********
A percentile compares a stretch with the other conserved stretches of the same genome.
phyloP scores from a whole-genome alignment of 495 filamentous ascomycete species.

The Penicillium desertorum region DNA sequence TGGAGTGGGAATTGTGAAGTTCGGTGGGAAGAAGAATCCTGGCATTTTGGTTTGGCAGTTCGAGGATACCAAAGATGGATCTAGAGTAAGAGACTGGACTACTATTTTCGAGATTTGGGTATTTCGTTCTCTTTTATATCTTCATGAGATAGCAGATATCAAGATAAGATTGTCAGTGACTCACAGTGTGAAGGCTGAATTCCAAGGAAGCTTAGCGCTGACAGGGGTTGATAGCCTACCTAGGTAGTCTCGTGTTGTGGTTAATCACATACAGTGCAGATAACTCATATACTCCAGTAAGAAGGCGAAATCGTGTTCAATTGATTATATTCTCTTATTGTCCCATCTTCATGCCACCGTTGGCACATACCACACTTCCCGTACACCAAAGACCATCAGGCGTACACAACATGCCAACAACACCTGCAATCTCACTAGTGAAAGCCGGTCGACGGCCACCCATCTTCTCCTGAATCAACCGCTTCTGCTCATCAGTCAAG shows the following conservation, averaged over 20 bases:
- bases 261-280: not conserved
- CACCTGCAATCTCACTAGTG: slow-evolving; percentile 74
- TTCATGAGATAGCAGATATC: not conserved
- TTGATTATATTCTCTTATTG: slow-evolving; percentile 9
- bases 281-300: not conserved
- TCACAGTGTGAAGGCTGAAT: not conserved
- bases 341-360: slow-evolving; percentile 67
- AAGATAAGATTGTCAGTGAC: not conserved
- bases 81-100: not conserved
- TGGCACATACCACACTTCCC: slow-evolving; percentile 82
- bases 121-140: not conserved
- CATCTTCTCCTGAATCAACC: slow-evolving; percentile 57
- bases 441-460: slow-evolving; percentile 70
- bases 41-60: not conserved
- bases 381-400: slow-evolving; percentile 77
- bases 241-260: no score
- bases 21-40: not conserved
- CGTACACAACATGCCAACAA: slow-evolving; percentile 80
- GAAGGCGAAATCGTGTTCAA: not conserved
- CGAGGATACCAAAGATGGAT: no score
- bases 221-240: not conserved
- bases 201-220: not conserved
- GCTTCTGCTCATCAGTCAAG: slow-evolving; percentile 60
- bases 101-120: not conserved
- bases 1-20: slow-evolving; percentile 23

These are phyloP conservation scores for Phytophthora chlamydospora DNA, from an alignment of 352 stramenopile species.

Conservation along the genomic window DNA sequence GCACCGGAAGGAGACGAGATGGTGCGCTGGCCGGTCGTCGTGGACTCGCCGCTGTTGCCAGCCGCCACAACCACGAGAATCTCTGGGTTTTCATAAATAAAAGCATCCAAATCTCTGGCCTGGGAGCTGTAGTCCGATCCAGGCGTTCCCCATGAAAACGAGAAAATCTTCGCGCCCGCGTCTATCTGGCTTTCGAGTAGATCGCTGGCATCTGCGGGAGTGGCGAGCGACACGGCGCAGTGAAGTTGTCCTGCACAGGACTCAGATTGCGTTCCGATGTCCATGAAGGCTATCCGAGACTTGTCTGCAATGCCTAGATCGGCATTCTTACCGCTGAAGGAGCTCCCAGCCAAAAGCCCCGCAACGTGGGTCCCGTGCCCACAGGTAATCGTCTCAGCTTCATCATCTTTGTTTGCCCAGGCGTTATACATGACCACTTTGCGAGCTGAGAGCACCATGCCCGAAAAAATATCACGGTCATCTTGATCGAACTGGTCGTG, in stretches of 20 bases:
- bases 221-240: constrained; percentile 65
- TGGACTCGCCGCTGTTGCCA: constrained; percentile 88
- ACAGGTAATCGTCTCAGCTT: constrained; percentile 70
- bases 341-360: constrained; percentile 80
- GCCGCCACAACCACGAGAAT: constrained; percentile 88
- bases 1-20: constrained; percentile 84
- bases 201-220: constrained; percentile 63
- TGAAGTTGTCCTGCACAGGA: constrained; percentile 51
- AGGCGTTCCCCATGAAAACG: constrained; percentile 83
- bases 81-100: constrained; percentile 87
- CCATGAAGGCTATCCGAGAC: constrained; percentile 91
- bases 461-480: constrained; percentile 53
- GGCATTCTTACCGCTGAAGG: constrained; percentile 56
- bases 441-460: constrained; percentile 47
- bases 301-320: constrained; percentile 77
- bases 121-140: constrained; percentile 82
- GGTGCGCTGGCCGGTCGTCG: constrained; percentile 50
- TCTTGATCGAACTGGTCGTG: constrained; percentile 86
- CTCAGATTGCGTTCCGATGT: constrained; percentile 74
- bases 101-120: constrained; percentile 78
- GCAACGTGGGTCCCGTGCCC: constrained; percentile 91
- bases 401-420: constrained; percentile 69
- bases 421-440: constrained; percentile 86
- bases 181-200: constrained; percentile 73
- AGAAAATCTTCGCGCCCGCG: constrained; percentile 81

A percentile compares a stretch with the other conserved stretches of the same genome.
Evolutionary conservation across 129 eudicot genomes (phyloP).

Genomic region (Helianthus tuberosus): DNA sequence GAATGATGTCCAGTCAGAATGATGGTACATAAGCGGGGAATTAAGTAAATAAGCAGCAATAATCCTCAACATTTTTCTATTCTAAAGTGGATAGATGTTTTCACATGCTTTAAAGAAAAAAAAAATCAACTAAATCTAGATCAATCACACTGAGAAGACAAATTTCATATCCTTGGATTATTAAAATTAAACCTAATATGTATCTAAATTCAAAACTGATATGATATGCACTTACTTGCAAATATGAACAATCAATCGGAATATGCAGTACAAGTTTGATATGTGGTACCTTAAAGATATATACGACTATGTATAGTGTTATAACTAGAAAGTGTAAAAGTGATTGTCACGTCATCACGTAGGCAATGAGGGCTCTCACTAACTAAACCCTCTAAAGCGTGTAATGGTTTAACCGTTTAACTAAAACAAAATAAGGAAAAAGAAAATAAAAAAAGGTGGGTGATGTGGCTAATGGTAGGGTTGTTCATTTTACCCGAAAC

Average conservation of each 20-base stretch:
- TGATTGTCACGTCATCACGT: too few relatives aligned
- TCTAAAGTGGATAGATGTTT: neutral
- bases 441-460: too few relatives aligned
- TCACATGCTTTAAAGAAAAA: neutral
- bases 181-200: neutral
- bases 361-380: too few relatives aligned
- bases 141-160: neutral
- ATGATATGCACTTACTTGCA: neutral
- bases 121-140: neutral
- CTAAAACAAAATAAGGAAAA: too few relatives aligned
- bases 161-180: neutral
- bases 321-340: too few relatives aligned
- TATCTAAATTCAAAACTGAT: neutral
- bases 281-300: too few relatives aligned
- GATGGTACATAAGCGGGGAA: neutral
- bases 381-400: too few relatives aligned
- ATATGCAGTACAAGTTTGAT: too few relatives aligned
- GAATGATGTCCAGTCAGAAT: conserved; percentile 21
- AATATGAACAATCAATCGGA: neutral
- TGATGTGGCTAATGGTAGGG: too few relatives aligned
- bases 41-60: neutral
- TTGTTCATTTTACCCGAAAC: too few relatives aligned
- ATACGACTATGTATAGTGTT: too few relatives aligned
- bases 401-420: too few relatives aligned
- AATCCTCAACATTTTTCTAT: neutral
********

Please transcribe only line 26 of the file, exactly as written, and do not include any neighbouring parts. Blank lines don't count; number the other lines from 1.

- GCTTCTGCTCATCAGTCAAG: slow-evolving; percentile 60